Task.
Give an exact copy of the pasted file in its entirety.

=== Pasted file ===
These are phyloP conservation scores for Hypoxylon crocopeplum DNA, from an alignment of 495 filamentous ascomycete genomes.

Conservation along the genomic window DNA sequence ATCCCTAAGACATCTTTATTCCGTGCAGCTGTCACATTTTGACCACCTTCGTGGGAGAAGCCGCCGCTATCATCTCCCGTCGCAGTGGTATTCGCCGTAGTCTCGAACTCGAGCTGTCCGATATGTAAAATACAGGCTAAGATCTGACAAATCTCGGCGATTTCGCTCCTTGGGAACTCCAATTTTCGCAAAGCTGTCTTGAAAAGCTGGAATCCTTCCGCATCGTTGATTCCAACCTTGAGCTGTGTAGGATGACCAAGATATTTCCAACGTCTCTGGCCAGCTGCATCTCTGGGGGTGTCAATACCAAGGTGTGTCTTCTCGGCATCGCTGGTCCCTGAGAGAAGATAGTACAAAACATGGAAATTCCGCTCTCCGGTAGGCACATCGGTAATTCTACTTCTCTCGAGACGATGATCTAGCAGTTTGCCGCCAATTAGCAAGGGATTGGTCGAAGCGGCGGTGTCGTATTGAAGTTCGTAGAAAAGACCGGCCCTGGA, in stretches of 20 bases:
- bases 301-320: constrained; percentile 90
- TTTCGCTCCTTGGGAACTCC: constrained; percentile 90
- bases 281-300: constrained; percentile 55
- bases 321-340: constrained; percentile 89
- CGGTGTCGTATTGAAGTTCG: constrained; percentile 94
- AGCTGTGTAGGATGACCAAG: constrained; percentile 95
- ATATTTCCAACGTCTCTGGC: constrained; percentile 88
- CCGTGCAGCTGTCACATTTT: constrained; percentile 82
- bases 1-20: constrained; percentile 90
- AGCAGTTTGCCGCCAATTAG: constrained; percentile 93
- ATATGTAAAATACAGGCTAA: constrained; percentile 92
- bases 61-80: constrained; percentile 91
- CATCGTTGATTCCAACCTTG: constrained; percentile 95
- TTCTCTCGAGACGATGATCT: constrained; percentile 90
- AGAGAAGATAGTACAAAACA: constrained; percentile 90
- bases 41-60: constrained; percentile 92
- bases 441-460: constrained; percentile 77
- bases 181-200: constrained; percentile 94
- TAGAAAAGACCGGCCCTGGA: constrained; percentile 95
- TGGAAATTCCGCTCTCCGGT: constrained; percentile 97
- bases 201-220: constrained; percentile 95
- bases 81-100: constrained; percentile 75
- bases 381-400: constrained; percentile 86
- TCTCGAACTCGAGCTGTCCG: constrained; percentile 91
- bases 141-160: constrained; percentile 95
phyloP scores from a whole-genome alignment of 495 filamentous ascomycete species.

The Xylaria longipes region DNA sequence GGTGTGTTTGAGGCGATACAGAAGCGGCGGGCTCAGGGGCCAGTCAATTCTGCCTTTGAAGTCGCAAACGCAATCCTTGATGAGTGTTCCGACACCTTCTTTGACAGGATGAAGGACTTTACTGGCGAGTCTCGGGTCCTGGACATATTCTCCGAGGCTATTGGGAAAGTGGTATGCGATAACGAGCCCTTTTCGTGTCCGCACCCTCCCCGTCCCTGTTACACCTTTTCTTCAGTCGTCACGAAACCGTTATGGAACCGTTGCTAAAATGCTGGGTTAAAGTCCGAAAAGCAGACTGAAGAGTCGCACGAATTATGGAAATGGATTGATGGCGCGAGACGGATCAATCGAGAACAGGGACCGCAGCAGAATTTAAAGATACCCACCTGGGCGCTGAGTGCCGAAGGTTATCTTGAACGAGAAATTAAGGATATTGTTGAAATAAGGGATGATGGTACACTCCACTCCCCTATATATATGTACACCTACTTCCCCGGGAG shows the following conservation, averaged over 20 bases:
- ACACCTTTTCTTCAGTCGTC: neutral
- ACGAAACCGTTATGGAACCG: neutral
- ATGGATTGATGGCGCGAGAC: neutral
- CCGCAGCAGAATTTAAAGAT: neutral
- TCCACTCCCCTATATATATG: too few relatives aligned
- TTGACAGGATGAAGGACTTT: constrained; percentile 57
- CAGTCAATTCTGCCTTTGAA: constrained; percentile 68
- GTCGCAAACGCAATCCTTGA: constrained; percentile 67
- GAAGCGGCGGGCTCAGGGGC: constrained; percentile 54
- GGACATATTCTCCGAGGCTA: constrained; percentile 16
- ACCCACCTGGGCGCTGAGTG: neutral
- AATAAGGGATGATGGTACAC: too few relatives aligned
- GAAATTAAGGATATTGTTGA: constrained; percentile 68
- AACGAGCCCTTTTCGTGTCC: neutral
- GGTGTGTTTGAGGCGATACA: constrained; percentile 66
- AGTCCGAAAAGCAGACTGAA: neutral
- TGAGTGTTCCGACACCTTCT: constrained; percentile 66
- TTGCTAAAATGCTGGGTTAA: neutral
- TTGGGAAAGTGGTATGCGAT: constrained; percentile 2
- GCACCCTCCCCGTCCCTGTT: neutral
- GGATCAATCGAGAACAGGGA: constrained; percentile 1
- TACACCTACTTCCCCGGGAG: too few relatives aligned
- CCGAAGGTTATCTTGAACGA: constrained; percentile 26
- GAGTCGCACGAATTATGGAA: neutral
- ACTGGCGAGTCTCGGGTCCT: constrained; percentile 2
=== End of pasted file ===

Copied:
These are phyloP conservation scores for Hypoxylon crocopeplum DNA, from an alignment of 495 filamentous ascomycete genomes.

Conservation along the genomic window DNA sequence ATCCCTAAGACATCTTTATTCCGTGCAGCTGTCACATTTTGACCACCTTCGTGGGAGAAGCCGCCGCTATCATCTCCCGTCGCAGTGGTATTCGCCGTAGTCTCGAACTCGAGCTGTCCGATATGTAAAATACAGGCTAAGATCTGACAAATCTCGGCGATTTCGCTCCTTGGGAACTCCAATTTTCGCAAAGCTGTCTTGAAAAGCTGGAATCCTTCCGCATCGTTGATTCCAACCTTGAGCTGTGTAGGATGACCAAGATATTTCCAACGTCTCTGGCCAGCTGCATCTCTGGGGGTGTCAATACCAAGGTGTGTCTTCTCGGCATCGCTGGTCCCTGAGAGAAGATAGTACAAAACATGGAAATTCCGCTCTCCGGTAGGCACATCGGTAATTCTACTTCTCTCGAGACGATGATCTAGCAGTTTGCCGCCAATTAGCAAGGGATTGGTCGAAGCGGCGGTGTCGTATTGAAGTTCGTAGAAAAGACCGGCCCTGGA, in stretches of 20 bases:
- bases 301-320: constrained; percentile 90
- TTTCGCTCCTTGGGAACTCC: constrained; percentile 90
- bases 281-300: constrained; percentile 55
- bases 321-340: constrained; percentile 89
- CGGTGTCGTATTGAAGTTCG: constrained; percentile 94
- AGCTGTGTAGGATGACCAAG: constrained; percentile 95
- ATATTTCCAACGTCTCTGGC: constrained; percentile 88
- CCGTGCAGCTGTCACATTTT: constrained; percentile 82
- bases 1-20: constrained; percentile 90
- AGCAGTTTGCCGCCAATTAG: constrained; percentile 93
- ATATGTAAAATACAGGCTAA: constrained; percentile 92
- bases 61-80: constrained; percentile 91
- CATCGTTGATTCCAACCTTG: constrained; percentile 95
- TTCTCTCGAGACGATGATCT: constrained; percentile 90
- AGAGAAGATAGTACAAAACA: constrained; percentile 90
- bases 41-60: constrained; percentile 92
- bases 441-460: constrained; percentile 77
- bases 181-200: constrained; percentile 94
- TAGAAAAGACCGGCCCTGGA: constrained; percentile 95
- TGGAAATTCCGCTCTCCGGT: constrained; percentile 97
- bases 201-220: constrained; percentile 95
- bases 81-100: constrained; percentile 75
- bases 381-400: constrained; percentile 86
- TCTCGAACTCGAGCTGTCCG: constrained; percentile 91
- bases 141-160: constrained; percentile 95
phyloP scores from a whole-genome alignment of 495 filamentous ascomycete species.

The Xylaria longipes region DNA sequence GGTGTGTTTGAGGCGATACAGAAGCGGCGGGCTCAGGGGCCAGTCAATTCTGCCTTTGAAGTCGCAAACGCAATCCTTGATGAGTGTTCCGACACCTTCTTTGACAGGATGAAGGACTTTACTGGCGAGTCTCGGGTCCTGGACATATTCTCCGAGGCTATTGGGAAAGTGGTATGCGATAACGAGCCCTTTTCGTGTCCGCACCCTCCCCGTCCCTGTTACACCTTTTCTTCAGTCGTCACGAAACCGTTATGGAACCGTTGCTAAAATGCTGGGTTAAAGTCCGAAAAGCAGACTGAAGAGTCGCACGAATTATGGAAATGGATTGATGGCGCGAGACGGATCAATCGAGAACAGGGACCGCAGCAGAATTTAAAGATACCCACCTGGGCGCTGAGTGCCGAAGGTTATCTTGAACGAGAAATTAAGGATATTGTTGAAATAAGGGATGATGGTACACTCCACTCCCCTATATATATGTACACCTACTTCCCCGGGAG shows the following conservation, averaged over 20 bases:
- ACACCTTTTCTTCAGTCGTC: neutral
- ACGAAACCGTTATGGAACCG: neutral
- ATGGATTGATGGCGCGAGAC: neutral
- CCGCAGCAGAATTTAAAGAT: neutral
- TCCACTCCCCTATATATATG: too few relatives aligned
- TTGACAGGATGAAGGACTTT: constrained; percentile 57
- CAGTCAATTCTGCCTTTGAA: constrained; percentile 68
- GTCGCAAACGCAATCCTTGA: constrained; percentile 67
- GAAGCGGCGGGCTCAGGGGC: constrained; percentile 54
- GGACATATTCTCCGAGGCTA: constrained; percentile 16
- ACCCACCTGGGCGCTGAGTG: neutral
- AATAAGGGATGATGGTACAC: too few relatives aligned
- GAAATTAAGGATATTGTTGA: constrained; percentile 68
- AACGAGCCCTTTTCGTGTCC: neutral
- GGTGTGTTTGAGGCGATACA: constrained; percentile 66
- AGTCCGAAAAGCAGACTGAA: neutral
- TGAGTGTTCCGACACCTTCT: constrained; percentile 66
- TTGCTAAAATGCTGGGTTAA: neutral
- TTGGGAAAGTGGTATGCGAT: constrained; percentile 2
- GCACCCTCCCCGTCCCTGTT: neutral
- GGATCAATCGAGAACAGGGA: constrained; percentile 1
- TACACCTACTTCCCCGGGAG: too few relatives aligned
- CCGAAGGTTATCTTGAACGA: constrained; percentile 26
- GAGTCGCACGAATTATGGAA: neutral
- ACTGGCGAGTCTCGGGTCCT: constrained; percentile 2